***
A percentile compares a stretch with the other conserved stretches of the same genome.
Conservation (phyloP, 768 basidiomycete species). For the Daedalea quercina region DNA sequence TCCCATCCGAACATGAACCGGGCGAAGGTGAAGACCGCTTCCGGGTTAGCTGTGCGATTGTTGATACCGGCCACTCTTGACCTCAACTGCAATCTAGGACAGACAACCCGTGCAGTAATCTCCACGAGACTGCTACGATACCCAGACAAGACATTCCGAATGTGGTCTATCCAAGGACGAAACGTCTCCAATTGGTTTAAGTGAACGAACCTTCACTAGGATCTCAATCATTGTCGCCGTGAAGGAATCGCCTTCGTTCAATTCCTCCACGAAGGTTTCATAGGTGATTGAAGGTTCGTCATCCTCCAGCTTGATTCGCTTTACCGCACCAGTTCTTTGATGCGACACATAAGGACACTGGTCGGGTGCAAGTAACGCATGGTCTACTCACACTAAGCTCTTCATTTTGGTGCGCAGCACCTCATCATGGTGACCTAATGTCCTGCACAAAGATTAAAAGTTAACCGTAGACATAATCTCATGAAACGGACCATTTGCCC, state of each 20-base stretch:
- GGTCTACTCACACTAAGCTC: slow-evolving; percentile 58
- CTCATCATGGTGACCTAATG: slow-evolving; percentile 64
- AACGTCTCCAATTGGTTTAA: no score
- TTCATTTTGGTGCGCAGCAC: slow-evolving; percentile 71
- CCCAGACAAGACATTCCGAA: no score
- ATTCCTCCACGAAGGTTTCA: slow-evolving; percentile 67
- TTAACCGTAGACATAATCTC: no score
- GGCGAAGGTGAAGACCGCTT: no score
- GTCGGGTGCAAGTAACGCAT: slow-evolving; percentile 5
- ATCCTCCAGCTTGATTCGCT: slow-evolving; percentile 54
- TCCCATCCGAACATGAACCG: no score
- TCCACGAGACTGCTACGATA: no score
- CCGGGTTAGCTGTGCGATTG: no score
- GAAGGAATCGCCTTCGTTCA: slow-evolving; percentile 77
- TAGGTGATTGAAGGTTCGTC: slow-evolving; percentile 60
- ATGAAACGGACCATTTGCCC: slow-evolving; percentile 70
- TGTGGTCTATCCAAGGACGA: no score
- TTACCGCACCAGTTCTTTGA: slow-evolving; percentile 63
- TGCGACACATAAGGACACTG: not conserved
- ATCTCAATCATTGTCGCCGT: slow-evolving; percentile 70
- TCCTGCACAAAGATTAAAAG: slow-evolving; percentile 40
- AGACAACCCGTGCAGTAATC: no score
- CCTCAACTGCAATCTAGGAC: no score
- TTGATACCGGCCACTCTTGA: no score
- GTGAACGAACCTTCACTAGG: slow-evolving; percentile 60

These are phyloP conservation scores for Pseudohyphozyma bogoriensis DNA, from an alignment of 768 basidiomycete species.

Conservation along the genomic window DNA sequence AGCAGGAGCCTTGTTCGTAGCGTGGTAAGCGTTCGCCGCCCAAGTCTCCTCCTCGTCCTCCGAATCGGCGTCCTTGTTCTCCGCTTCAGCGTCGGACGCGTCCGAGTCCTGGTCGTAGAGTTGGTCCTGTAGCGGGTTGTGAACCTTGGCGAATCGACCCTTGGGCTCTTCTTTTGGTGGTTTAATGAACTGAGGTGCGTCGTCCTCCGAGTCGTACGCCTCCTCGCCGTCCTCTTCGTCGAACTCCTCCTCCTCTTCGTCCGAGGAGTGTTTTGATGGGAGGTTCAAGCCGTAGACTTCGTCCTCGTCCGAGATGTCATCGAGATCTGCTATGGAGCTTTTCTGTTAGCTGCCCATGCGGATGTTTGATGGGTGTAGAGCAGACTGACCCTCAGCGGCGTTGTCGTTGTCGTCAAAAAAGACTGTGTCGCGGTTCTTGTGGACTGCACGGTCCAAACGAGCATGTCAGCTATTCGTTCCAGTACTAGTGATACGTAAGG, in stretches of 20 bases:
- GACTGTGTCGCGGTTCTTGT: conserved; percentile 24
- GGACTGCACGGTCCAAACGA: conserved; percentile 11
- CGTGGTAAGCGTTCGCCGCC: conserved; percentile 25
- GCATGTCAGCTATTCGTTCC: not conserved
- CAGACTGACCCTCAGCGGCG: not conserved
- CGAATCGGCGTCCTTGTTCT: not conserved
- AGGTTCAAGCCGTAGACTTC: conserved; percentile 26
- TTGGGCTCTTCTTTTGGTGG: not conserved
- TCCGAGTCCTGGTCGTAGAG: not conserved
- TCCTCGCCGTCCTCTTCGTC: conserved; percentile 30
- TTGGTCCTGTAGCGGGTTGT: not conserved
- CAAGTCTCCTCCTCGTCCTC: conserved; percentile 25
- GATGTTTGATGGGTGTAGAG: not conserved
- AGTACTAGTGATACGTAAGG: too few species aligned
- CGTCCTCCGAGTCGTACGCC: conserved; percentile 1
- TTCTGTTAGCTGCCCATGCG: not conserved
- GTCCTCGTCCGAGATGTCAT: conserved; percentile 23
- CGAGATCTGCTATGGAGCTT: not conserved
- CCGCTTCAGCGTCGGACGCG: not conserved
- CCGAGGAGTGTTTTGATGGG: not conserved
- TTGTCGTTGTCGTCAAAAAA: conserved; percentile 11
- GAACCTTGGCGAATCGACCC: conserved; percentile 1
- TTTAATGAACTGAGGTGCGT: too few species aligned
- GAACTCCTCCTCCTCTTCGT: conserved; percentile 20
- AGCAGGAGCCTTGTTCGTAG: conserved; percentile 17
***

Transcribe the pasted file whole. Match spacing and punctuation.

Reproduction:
A percentile compares a stretch with the other conserved stretches of the same genome.
Conservation (phyloP, 768 basidiomycete species). For the Daedalea quercina region DNA sequence TCCCATCCGAACATGAACCGGGCGAAGGTGAAGACCGCTTCCGGGTTAGCTGTGCGATTGTTGATACCGGCCACTCTTGACCTCAACTGCAATCTAGGACAGACAACCCGTGCAGTAATCTCCACGAGACTGCTACGATACCCAGACAAGACATTCCGAATGTGGTCTATCCAAGGACGAAACGTCTCCAATTGGTTTAAGTGAACGAACCTTCACTAGGATCTCAATCATTGTCGCCGTGAAGGAATCGCCTTCGTTCAATTCCTCCACGAAGGTTTCATAGGTGATTGAAGGTTCGTCATCCTCCAGCTTGATTCGCTTTACCGCACCAGTTCTTTGATGCGACACATAAGGACACTGGTCGGGTGCAAGTAACGCATGGTCTACTCACACTAAGCTCTTCATTTTGGTGCGCAGCACCTCATCATGGTGACCTAATGTCCTGCACAAAGATTAAAAGTTAACCGTAGACATAATCTCATGAAACGGACCATTTGCCC, state of each 20-base stretch:
- GGTCTACTCACACTAAGCTC: slow-evolving; percentile 58
- CTCATCATGGTGACCTAATG: slow-evolving; percentile 64
- AACGTCTCCAATTGGTTTAA: no score
- TTCATTTTGGTGCGCAGCAC: slow-evolving; percentile 71
- CCCAGACAAGACATTCCGAA: no score
- ATTCCTCCACGAAGGTTTCA: slow-evolving; percentile 67
- TTAACCGTAGACATAATCTC: no score
- GGCGAAGGTGAAGACCGCTT: no score
- GTCGGGTGCAAGTAACGCAT: slow-evolving; percentile 5
- ATCCTCCAGCTTGATTCGCT: slow-evolving; percentile 54
- TCCCATCCGAACATGAACCG: no score
- TCCACGAGACTGCTACGATA: no score
- CCGGGTTAGCTGTGCGATTG: no score
- GAAGGAATCGCCTTCGTTCA: slow-evolving; percentile 77
- TAGGTGATTGAAGGTTCGTC: slow-evolving; percentile 60
- ATGAAACGGACCATTTGCCC: slow-evolving; percentile 70
- TGTGGTCTATCCAAGGACGA: no score
- TTACCGCACCAGTTCTTTGA: slow-evolving; percentile 63
- TGCGACACATAAGGACACTG: not conserved
- ATCTCAATCATTGTCGCCGT: slow-evolving; percentile 70
- TCCTGCACAAAGATTAAAAG: slow-evolving; percentile 40
- AGACAACCCGTGCAGTAATC: no score
- CCTCAACTGCAATCTAGGAC: no score
- TTGATACCGGCCACTCTTGA: no score
- GTGAACGAACCTTCACTAGG: slow-evolving; percentile 60

These are phyloP conservation scores for Pseudohyphozyma bogoriensis DNA, from an alignment of 768 basidiomycete species.

Conservation along the genomic window DNA sequence AGCAGGAGCCTTGTTCGTAGCGTGGTAAGCGTTCGCCGCCCAAGTCTCCTCCTCGTCCTCCGAATCGGCGTCCTTGTTCTCCGCTTCAGCGTCGGACGCGTCCGAGTCCTGGTCGTAGAGTTGGTCCTGTAGCGGGTTGTGAACCTTGGCGAATCGACCCTTGGGCTCTTCTTTTGGTGGTTTAATGAACTGAGGTGCGTCGTCCTCCGAGTCGTACGCCTCCTCGCCGTCCTCTTCGTCGAACTCCTCCTCCTCTTCGTCCGAGGAGTGTTTTGATGGGAGGTTCAAGCCGTAGACTTCGTCCTCGTCCGAGATGTCATCGAGATCTGCTATGGAGCTTTTCTGTTAGCTGCCCATGCGGATGTTTGATGGGTGTAGAGCAGACTGACCCTCAGCGGCGTTGTCGTTGTCGTCAAAAAAGACTGTGTCGCGGTTCTTGTGGACTGCACGGTCCAAACGAGCATGTCAGCTATTCGTTCCAGTACTAGTGATACGTAAGG, in stretches of 20 bases:
- GACTGTGTCGCGGTTCTTGT: conserved; percentile 24
- GGACTGCACGGTCCAAACGA: conserved; percentile 11
- CGTGGTAAGCGTTCGCCGCC: conserved; percentile 25
- GCATGTCAGCTATTCGTTCC: not conserved
- CAGACTGACCCTCAGCGGCG: not conserved
- CGAATCGGCGTCCTTGTTCT: not conserved
- AGGTTCAAGCCGTAGACTTC: conserved; percentile 26
- TTGGGCTCTTCTTTTGGTGG: not conserved
- TCCGAGTCCTGGTCGTAGAG: not conserved
- TCCTCGCCGTCCTCTTCGTC: conserved; percentile 30
- TTGGTCCTGTAGCGGGTTGT: not conserved
- CAAGTCTCCTCCTCGTCCTC: conserved; percentile 25
- GATGTTTGATGGGTGTAGAG: not conserved
- AGTACTAGTGATACGTAAGG: too few species aligned
- CGTCCTCCGAGTCGTACGCC: conserved; percentile 1
- TTCTGTTAGCTGCCCATGCG: not conserved
- GTCCTCGTCCGAGATGTCAT: conserved; percentile 23
- CGAGATCTGCTATGGAGCTT: not conserved
- CCGCTTCAGCGTCGGACGCG: not conserved
- CCGAGGAGTGTTTTGATGGG: not conserved
- TTGTCGTTGTCGTCAAAAAA: conserved; percentile 11
- GAACCTTGGCGAATCGACCC: conserved; percentile 1
- TTTAATGAACTGAGGTGCGT: too few species aligned
- GAACTCCTCCTCCTCTTCGT: conserved; percentile 20
- AGCAGGAGCCTTGTTCGTAG: conserved; percentile 17